Building a Shooting Head System for Spey Rods

Discussion in 'Spey Clave' started by worldanglr, Mar 19, 2003.

  1. worldanglr Member

    Posts: 787
    Duvall, Washington, USA.
    Ratings: +6 / 0
    I was out fishing Picnic Point this morning, and ran into mattzoid, who happened to be out there playing with his new 13' 8 weight Loop spey rod with a shooting head system. The wind was blowing around 10 knots out of the south, and it was a good opportunity to see exactly what a shooting head system can do with a two handed rod with a bit of wind.

    Since I know many members have experience with this sort of thing, I thought I might ask a few questions about building a shooting head system youself. I've seen a few postings about this sort of thing before, but none of them seemed to answer my questions, so I thought I would pose it again.

    The standard system I've seen uses a 100 foot running line. I've looked at a few different types of running line, the one that Matt was using was great, super thin diameter, and very very low line coil, even in the frigid water. It was made by Rio, but I'm not sure which one it is.

    One of my main questions is this: a few of the shooting head systems that I've used on two handed rods use 30 foot heads. These always seem just a bit too light for larger and longer rods, has anyone had experience building larger heads, like say 40-45 feet? Has anyone had experience casting such headS? From what I've read, the average shooting head is around 30 feet mainly because that's the length of line that the average person can aerialize on the initial backcast. Obviously with a double handed rod you can aerialize a bit more line than with a single handed rod. One of the reasons that I am interested in a longer head system is because part of the reason I'm building this is for my upcoming trip to Tierra Del Fuego, I plan on doing a LOT of fishing in the wind, and from my personal experience, more weight and a longer head can give you even more distance (fishing downwind that is, which is the prevailing direction of the wind in the Land of Fire).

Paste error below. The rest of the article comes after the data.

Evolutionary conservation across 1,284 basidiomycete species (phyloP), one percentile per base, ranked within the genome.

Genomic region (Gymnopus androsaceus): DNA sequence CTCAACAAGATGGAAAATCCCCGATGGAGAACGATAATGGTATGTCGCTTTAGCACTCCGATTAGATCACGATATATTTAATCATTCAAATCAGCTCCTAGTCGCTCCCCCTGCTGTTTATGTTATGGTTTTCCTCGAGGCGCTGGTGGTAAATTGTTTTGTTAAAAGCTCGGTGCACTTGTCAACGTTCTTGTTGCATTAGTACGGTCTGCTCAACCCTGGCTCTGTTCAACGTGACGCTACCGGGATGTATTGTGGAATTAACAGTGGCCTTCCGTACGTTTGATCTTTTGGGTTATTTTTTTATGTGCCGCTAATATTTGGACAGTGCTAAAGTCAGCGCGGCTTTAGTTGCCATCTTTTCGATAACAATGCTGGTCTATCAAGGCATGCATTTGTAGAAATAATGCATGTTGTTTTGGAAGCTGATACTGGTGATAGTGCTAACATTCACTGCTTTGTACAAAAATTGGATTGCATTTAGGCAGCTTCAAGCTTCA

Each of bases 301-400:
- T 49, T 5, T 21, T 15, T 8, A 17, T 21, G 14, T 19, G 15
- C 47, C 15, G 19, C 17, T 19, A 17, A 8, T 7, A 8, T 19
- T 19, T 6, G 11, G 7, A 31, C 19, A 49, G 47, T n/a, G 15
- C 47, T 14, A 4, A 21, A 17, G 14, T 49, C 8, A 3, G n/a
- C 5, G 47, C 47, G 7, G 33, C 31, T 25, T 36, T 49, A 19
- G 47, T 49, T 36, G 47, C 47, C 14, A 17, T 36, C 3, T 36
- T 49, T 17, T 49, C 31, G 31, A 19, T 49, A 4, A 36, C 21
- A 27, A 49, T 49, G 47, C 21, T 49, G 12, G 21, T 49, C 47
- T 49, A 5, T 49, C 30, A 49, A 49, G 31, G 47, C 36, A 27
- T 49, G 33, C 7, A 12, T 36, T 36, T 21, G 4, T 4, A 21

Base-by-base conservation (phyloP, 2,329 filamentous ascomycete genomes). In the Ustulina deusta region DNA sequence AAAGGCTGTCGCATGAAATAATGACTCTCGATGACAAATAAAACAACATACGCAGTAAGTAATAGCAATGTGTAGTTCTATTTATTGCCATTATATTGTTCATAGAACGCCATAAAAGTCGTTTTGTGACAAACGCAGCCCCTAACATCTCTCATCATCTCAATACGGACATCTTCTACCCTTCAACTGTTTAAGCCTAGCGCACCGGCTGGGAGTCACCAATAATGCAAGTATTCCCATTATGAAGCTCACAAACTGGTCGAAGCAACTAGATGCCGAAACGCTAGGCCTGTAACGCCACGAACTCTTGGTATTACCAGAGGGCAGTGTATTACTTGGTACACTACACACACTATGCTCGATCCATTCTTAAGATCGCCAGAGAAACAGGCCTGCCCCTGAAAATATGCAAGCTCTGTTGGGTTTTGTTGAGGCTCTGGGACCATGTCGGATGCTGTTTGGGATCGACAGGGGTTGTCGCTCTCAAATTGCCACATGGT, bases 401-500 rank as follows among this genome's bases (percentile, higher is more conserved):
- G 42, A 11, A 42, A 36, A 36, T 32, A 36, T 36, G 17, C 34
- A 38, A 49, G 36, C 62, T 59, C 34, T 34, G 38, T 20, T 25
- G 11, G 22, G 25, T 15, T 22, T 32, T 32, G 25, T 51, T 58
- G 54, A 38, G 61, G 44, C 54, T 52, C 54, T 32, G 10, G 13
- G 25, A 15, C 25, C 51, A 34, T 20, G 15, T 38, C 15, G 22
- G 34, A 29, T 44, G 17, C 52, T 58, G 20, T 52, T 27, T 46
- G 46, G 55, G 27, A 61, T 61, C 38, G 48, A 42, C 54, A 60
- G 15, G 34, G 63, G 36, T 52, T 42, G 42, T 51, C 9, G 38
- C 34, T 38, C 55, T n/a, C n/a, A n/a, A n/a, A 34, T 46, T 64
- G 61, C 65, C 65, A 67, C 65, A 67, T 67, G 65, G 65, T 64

A second question I have is regarding the actual building of the system itself. From what I'm told, you should purchase a Double Taper fly line of some sort, cut it, and weigh it.

    http://globalflyfisher.com/fishbetter/shootingheads/ has a great section on what building your own shooting heads. It talks about weighing your fly line and calculating the weight per foot. However, it doesn't talk about exactly what weights to use for certain size shooting heads! Anyone know where I can find a formula based on rod weight, or had some experience at this?

    I'm also not quite clear on what sort of fly line to purchase. Would you purchase a Double Taper Intermediate Full Sinking line in order to create a 200 grain shooting head? If so, what line weight would you select for an 8 weight Spey Rod? Who makes a Double Taper sinking line? Better question, who makes a cheaper Double Taper sinking line? What lines have people had experience with creating shooting head systems with?

    What about building a Floating head? What weight fly line should be purchased? Anyone had any experience with that?

    The third quetion is regarding creation of non-hinging loops. Obviously, I don't have the equipment to create welded loops. Kevlar loops seem to hinge a lot. Anyone have any idea how to create smooth non-hinging loops that will pass easliy through guides, such as the ones on the Rio lines?

    Any information is greatly appreciated...

    Tight Lines
    worldanglr
    http://www.worldanglr.com/

    Calling Fly Fishing a hobby is like calling Brain Surgery a job.
    -Paul Schullery
  2. troutpocket Active Member

    Posts: 1,774
    Ellensburg, WA
    Ratings: +326 / 0
    I'm no shooting heads expert but I've been toying with building a couple systems for my single hand 5 and 8wt. I've done a bit of reading (there's some great info in Trey Combs "Steelhead Fly Fishing") and can speak to a couple of your points.

    Hinging: Mr. Combs makes the observation that you will avoid hinging between your belly and tip section by making sure the belly section is at least as dense (grains/ft) as your tips. He recommends attaching braided nylon loops and keeping the loop small.

    Floating head: I'm going to try making one for my 5wt for summer steelhead and possibly beach fishing. It seems the rule of thumb is go up 3 line weights and start with around 35ft of DT. Trim as necessary to balance the rod.

    Good luck, I've got seriouse Del Fuego Envy!

    Rod:beer2
  3. worldanglr Member

    Posts: 787
    Duvall, Washington, USA.
    Ratings: +6 / 0
    What sort of lines have you been playing with? From my experience, I haven't seen any Double Taper sinking lines, and from talking to a few friends, it looks like all the lines made that are sinking are density compensated or weight forward lines. Since I usually only fish Scientific Anglers and Rio fly lines, I don't have any experience with some of the cheaper lines. Does anyone else have any experience with these?

    worldanglr
    http://www.worldanglr.com/

    Calling Fly Fishing a hobby is like calling Brain Surgery a job.
    -Paul Schullery